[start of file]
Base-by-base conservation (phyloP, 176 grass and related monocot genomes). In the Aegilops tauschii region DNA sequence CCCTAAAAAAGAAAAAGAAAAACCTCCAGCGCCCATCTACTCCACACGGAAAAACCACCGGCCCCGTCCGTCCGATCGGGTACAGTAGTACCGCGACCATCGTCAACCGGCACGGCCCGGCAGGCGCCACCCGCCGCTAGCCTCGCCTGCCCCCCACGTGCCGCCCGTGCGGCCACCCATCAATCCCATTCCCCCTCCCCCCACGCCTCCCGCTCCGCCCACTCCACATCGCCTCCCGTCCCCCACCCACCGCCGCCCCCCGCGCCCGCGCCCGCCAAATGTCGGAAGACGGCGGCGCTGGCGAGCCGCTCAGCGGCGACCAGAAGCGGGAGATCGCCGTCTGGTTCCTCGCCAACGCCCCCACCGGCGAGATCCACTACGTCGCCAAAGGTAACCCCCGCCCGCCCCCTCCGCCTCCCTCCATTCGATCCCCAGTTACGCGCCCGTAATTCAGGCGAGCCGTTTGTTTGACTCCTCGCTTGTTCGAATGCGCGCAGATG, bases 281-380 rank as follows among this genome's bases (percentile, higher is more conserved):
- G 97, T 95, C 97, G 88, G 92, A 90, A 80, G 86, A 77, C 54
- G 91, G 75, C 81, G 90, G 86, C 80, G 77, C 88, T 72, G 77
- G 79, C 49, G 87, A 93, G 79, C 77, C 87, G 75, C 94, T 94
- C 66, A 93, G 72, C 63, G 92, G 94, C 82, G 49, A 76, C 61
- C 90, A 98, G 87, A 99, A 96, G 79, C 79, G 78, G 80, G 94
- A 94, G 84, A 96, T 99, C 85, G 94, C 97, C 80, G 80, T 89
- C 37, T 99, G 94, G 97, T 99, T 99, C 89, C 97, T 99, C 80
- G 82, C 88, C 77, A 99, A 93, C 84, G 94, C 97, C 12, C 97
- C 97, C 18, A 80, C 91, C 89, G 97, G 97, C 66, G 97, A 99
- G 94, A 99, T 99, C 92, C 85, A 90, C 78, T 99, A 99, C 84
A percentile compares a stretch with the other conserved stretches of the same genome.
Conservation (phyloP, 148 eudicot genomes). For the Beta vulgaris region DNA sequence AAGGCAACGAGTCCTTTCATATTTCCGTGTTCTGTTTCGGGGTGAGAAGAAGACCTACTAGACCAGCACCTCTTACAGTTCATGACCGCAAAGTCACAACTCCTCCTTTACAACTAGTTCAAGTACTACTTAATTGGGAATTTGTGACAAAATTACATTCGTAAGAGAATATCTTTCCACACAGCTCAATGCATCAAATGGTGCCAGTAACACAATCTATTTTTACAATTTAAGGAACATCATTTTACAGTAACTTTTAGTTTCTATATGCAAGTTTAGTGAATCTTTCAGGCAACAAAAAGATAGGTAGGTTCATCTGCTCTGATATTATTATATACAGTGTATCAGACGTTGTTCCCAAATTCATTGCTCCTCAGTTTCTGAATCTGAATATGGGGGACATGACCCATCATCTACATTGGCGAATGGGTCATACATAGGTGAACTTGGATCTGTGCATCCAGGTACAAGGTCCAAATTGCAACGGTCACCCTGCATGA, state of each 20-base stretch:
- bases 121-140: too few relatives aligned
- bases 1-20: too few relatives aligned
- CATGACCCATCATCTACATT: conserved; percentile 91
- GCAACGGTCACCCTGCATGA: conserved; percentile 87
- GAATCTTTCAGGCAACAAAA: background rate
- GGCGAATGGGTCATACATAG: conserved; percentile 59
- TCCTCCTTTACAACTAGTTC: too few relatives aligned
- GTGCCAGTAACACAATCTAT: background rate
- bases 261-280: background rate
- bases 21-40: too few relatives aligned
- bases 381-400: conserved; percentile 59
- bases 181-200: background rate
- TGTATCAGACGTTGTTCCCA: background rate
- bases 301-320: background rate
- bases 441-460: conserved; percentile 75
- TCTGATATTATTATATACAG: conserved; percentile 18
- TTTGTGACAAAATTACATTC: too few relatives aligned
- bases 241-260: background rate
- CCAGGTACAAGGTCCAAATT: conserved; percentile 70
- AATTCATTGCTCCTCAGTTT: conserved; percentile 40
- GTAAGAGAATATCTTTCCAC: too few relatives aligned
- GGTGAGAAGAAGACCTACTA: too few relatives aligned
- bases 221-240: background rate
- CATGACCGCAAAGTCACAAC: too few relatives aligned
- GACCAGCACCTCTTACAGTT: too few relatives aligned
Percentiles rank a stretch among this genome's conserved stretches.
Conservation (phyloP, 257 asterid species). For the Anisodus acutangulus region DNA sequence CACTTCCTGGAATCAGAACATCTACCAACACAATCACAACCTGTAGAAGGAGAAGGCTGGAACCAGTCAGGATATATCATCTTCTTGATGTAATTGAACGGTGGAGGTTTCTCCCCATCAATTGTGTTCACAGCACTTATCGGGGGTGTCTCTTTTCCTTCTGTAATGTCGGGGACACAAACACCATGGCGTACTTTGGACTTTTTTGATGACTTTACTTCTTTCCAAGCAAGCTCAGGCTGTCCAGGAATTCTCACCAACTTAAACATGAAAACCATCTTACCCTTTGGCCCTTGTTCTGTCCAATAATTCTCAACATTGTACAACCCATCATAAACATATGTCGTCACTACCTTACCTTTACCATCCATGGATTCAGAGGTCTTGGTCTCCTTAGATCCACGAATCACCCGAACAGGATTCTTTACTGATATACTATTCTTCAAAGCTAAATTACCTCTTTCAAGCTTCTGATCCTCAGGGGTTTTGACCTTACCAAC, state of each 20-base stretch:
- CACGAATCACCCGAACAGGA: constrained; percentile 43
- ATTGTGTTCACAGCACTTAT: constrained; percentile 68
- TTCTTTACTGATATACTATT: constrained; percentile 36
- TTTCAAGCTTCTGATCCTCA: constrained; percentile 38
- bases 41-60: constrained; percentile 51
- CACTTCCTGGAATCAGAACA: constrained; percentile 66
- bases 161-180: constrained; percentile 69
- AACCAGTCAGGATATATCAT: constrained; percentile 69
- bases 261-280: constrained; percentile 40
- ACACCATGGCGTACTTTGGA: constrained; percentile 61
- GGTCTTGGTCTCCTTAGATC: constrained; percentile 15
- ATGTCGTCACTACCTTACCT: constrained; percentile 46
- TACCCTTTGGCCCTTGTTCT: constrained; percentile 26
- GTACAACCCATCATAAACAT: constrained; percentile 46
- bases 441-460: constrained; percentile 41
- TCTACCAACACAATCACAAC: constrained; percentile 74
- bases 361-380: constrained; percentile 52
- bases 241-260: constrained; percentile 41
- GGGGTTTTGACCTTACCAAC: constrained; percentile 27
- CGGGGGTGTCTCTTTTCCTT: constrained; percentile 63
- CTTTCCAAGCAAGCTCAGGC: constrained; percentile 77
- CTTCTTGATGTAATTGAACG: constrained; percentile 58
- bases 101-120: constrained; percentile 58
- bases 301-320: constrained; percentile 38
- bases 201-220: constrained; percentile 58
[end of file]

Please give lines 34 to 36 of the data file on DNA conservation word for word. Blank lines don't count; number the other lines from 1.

- GTAAGAGAATATCTTTCCAC: too few relatives aligned
- GGTGAGAAGAAGACCTACTA: too few relatives aligned
- bases 221-240: background rate